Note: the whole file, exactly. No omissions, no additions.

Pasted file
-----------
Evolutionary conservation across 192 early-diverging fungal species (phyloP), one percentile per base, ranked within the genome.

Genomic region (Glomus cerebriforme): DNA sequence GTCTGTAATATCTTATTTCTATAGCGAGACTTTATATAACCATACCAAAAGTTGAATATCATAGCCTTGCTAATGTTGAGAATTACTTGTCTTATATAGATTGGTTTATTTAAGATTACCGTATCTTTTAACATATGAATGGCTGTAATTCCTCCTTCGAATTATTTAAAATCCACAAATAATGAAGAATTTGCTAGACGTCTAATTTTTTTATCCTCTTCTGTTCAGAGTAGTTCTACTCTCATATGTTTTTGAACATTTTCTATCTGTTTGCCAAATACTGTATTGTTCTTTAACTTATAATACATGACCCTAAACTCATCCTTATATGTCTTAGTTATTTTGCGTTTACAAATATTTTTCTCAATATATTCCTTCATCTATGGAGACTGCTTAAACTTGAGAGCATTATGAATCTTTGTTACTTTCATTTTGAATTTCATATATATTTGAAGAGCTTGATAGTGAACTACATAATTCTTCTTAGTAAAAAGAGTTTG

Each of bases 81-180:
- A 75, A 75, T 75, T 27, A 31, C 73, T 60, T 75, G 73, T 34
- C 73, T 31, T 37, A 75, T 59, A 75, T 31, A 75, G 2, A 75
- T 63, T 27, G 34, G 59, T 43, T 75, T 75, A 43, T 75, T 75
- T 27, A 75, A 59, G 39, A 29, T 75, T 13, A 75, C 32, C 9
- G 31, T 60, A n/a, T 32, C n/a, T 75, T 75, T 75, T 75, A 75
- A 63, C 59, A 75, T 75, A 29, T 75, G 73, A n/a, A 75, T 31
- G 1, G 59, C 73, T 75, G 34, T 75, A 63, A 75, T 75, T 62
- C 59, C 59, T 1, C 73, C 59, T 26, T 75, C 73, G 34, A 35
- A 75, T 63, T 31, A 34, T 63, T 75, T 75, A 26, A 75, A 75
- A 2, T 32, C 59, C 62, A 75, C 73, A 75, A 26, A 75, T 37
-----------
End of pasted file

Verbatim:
Evolutionary conservation across 192 early-diverging fungal species (phyloP), one percentile per base, ranked within the genome.

Genomic region (Glomus cerebriforme): DNA sequence GTCTGTAATATCTTATTTCTATAGCGAGACTTTATATAACCATACCAAAAGTTGAATATCATAGCCTTGCTAATGTTGAGAATTACTTGTCTTATATAGATTGGTTTATTTAAGATTACCGTATCTTTTAACATATGAATGGCTGTAATTCCTCCTTCGAATTATTTAAAATCCACAAATAATGAAGAATTTGCTAGACGTCTAATTTTTTTATCCTCTTCTGTTCAGAGTAGTTCTACTCTCATATGTTTTTGAACATTTTCTATCTGTTTGCCAAATACTGTATTGTTCTTTAACTTATAATACATGACCCTAAACTCATCCTTATATGTCTTAGTTATTTTGCGTTTACAAATATTTTTCTCAATATATTCCTTCATCTATGGAGACTGCTTAAACTTGAGAGCATTATGAATCTTTGTTACTTTCATTTTGAATTTCATATATATTTGAAGAGCTTGATAGTGAACTACATAATTCTTCTTAGTAAAAAGAGTTTG

Each of bases 81-180:
- A 75, A 75, T 75, T 27, A 31, C 73, T 60, T 75, G 73, T 34
- C 73, T 31, T 37, A 75, T 59, A 75, T 31, A 75, G 2, A 75
- T 63, T 27, G 34, G 59, T 43, T 75, T 75, A 43, T 75, T 75
- T 27, A 75, A 59, G 39, A 29, T 75, T 13, A 75, C 32, C 9
- G 31, T 60, A n/a, T 32, C n/a, T 75, T 75, T 75, T 75, A 75
- A 63, C 59, A 75, T 75, A 29, T 75, G 73, A n/a, A 75, T 31
- G 1, G 59, C 73, T 75, G 34, T 75, A 63, A 75, T 75, T 62
- C 59, C 59, T 1, C 73, C 59, T 26, T 75, C 73, G 34, A 35
- A 75, T 63, T 31, A 34, T 63, T 75, T 75, A 26, A 75, A 75
- A 2, T 32, C 59, C 62, A 75, C 73, A 75, A 26, A 75, T 37